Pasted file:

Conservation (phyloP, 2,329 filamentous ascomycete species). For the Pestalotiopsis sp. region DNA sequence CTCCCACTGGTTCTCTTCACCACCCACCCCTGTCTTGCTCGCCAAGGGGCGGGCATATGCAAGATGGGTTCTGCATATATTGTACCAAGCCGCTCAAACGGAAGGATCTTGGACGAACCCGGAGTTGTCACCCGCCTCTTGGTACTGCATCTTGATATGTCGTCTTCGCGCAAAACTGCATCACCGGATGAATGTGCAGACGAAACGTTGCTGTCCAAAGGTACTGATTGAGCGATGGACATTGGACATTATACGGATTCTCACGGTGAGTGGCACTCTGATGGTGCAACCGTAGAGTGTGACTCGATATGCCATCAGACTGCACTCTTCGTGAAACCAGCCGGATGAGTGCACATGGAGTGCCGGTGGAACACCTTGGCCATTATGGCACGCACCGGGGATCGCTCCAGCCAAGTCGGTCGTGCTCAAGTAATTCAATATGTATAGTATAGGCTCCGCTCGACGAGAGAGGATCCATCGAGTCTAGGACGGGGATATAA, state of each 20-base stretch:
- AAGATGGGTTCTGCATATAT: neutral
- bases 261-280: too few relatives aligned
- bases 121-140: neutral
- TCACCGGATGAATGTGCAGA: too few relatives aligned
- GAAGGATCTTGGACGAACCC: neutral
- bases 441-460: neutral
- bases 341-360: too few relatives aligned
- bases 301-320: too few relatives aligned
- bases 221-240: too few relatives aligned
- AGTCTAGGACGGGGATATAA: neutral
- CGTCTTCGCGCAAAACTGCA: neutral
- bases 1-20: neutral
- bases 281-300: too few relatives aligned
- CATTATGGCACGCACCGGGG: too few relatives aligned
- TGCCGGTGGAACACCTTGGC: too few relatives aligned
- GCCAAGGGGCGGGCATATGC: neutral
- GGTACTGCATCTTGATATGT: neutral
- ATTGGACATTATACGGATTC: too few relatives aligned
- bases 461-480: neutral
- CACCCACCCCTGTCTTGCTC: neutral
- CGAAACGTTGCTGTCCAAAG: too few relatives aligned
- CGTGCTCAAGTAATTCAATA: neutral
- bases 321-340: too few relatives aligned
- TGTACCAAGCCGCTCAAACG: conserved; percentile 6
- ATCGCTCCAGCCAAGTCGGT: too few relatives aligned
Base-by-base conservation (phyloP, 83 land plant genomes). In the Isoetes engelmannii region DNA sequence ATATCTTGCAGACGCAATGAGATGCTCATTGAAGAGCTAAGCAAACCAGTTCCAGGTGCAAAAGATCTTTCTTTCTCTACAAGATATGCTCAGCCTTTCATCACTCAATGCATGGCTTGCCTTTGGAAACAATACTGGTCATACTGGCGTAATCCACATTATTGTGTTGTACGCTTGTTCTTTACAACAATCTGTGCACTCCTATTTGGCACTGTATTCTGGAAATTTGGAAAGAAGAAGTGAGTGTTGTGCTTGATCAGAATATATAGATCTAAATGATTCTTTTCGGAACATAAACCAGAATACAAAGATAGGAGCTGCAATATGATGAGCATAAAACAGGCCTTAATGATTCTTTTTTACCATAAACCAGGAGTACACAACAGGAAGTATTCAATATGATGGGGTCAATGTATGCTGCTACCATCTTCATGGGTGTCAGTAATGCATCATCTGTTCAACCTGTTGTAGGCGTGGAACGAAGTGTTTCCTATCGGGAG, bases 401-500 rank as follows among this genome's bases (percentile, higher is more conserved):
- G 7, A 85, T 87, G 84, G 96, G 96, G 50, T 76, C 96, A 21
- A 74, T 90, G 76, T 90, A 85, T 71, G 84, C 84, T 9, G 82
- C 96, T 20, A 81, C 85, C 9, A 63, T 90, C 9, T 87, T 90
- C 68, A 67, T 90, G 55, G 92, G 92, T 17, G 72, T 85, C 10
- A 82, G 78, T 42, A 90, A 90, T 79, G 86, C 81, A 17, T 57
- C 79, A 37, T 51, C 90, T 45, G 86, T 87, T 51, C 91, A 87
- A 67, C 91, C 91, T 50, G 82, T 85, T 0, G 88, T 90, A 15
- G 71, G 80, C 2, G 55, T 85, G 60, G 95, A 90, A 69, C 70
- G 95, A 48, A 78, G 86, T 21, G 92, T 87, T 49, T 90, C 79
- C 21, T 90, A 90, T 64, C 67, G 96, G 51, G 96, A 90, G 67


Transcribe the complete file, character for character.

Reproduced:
Conservation (phyloP, 2,329 filamentous ascomycete species). For the Pestalotiopsis sp. region DNA sequence CTCCCACTGGTTCTCTTCACCACCCACCCCTGTCTTGCTCGCCAAGGGGCGGGCATATGCAAGATGGGTTCTGCATATATTGTACCAAGCCGCTCAAACGGAAGGATCTTGGACGAACCCGGAGTTGTCACCCGCCTCTTGGTACTGCATCTTGATATGTCGTCTTCGCGCAAAACTGCATCACCGGATGAATGTGCAGACGAAACGTTGCTGTCCAAAGGTACTGATTGAGCGATGGACATTGGACATTATACGGATTCTCACGGTGAGTGGCACTCTGATGGTGCAACCGTAGAGTGTGACTCGATATGCCATCAGACTGCACTCTTCGTGAAACCAGCCGGATGAGTGCACATGGAGTGCCGGTGGAACACCTTGGCCATTATGGCACGCACCGGGGATCGCTCCAGCCAAGTCGGTCGTGCTCAAGTAATTCAATATGTATAGTATAGGCTCCGCTCGACGAGAGAGGATCCATCGAGTCTAGGACGGGGATATAA, state of each 20-base stretch:
- AAGATGGGTTCTGCATATAT: neutral
- bases 261-280: too few relatives aligned
- bases 121-140: neutral
- TCACCGGATGAATGTGCAGA: too few relatives aligned
- GAAGGATCTTGGACGAACCC: neutral
- bases 441-460: neutral
- bases 341-360: too few relatives aligned
- bases 301-320: too few relatives aligned
- bases 221-240: too few relatives aligned
- AGTCTAGGACGGGGATATAA: neutral
- CGTCTTCGCGCAAAACTGCA: neutral
- bases 1-20: neutral
- bases 281-300: too few relatives aligned
- CATTATGGCACGCACCGGGG: too few relatives aligned
- TGCCGGTGGAACACCTTGGC: too few relatives aligned
- GCCAAGGGGCGGGCATATGC: neutral
- GGTACTGCATCTTGATATGT: neutral
- ATTGGACATTATACGGATTC: too few relatives aligned
- bases 461-480: neutral
- CACCCACCCCTGTCTTGCTC: neutral
- CGAAACGTTGCTGTCCAAAG: too few relatives aligned
- CGTGCTCAAGTAATTCAATA: neutral
- bases 321-340: too few relatives aligned
- TGTACCAAGCCGCTCAAACG: conserved; percentile 6
- ATCGCTCCAGCCAAGTCGGT: too few relatives aligned
Base-by-base conservation (phyloP, 83 land plant genomes). In the Isoetes engelmannii region DNA sequence ATATCTTGCAGACGCAATGAGATGCTCATTGAAGAGCTAAGCAAACCAGTTCCAGGTGCAAAAGATCTTTCTTTCTCTACAAGATATGCTCAGCCTTTCATCACTCAATGCATGGCTTGCCTTTGGAAACAATACTGGTCATACTGGCGTAATCCACATTATTGTGTTGTACGCTTGTTCTTTACAACAATCTGTGCACTCCTATTTGGCACTGTATTCTGGAAATTTGGAAAGAAGAAGTGAGTGTTGTGCTTGATCAGAATATATAGATCTAAATGATTCTTTTCGGAACATAAACCAGAATACAAAGATAGGAGCTGCAATATGATGAGCATAAAACAGGCCTTAATGATTCTTTTTTACCATAAACCAGGAGTACACAACAGGAAGTATTCAATATGATGGGGTCAATGTATGCTGCTACCATCTTCATGGGTGTCAGTAATGCATCATCTGTTCAACCTGTTGTAGGCGTGGAACGAAGTGTTTCCTATCGGGAG, bases 401-500 rank as follows among this genome's bases (percentile, higher is more conserved):
- G 7, A 85, T 87, G 84, G 96, G 96, G 50, T 76, C 96, A 21
- A 74, T 90, G 76, T 90, A 85, T 71, G 84, C 84, T 9, G 82
- C 96, T 20, A 81, C 85, C 9, A 63, T 90, C 9, T 87, T 90
- C 68, A 67, T 90, G 55, G 92, G 92, T 17, G 72, T 85, C 10
- A 82, G 78, T 42, A 90, A 90, T 79, G 86, C 81, A 17, T 57
- C 79, A 37, T 51, C 90, T 45, G 86, T 87, T 51, C 91, A 87
- A 67, C 91, C 91, T 50, G 82, T 85, T 0, G 88, T 90, A 15
- G 71, G 80, C 2, G 55, T 85, G 60, G 95, A 90, A 69, C 70
- G 95, A 48, A 78, G 86, T 21, G 92, T 87, T 49, T 90, C 79
- C 21, T 90, A 90, T 64, C 67, G 96, G 51, G 96, A 90, G 67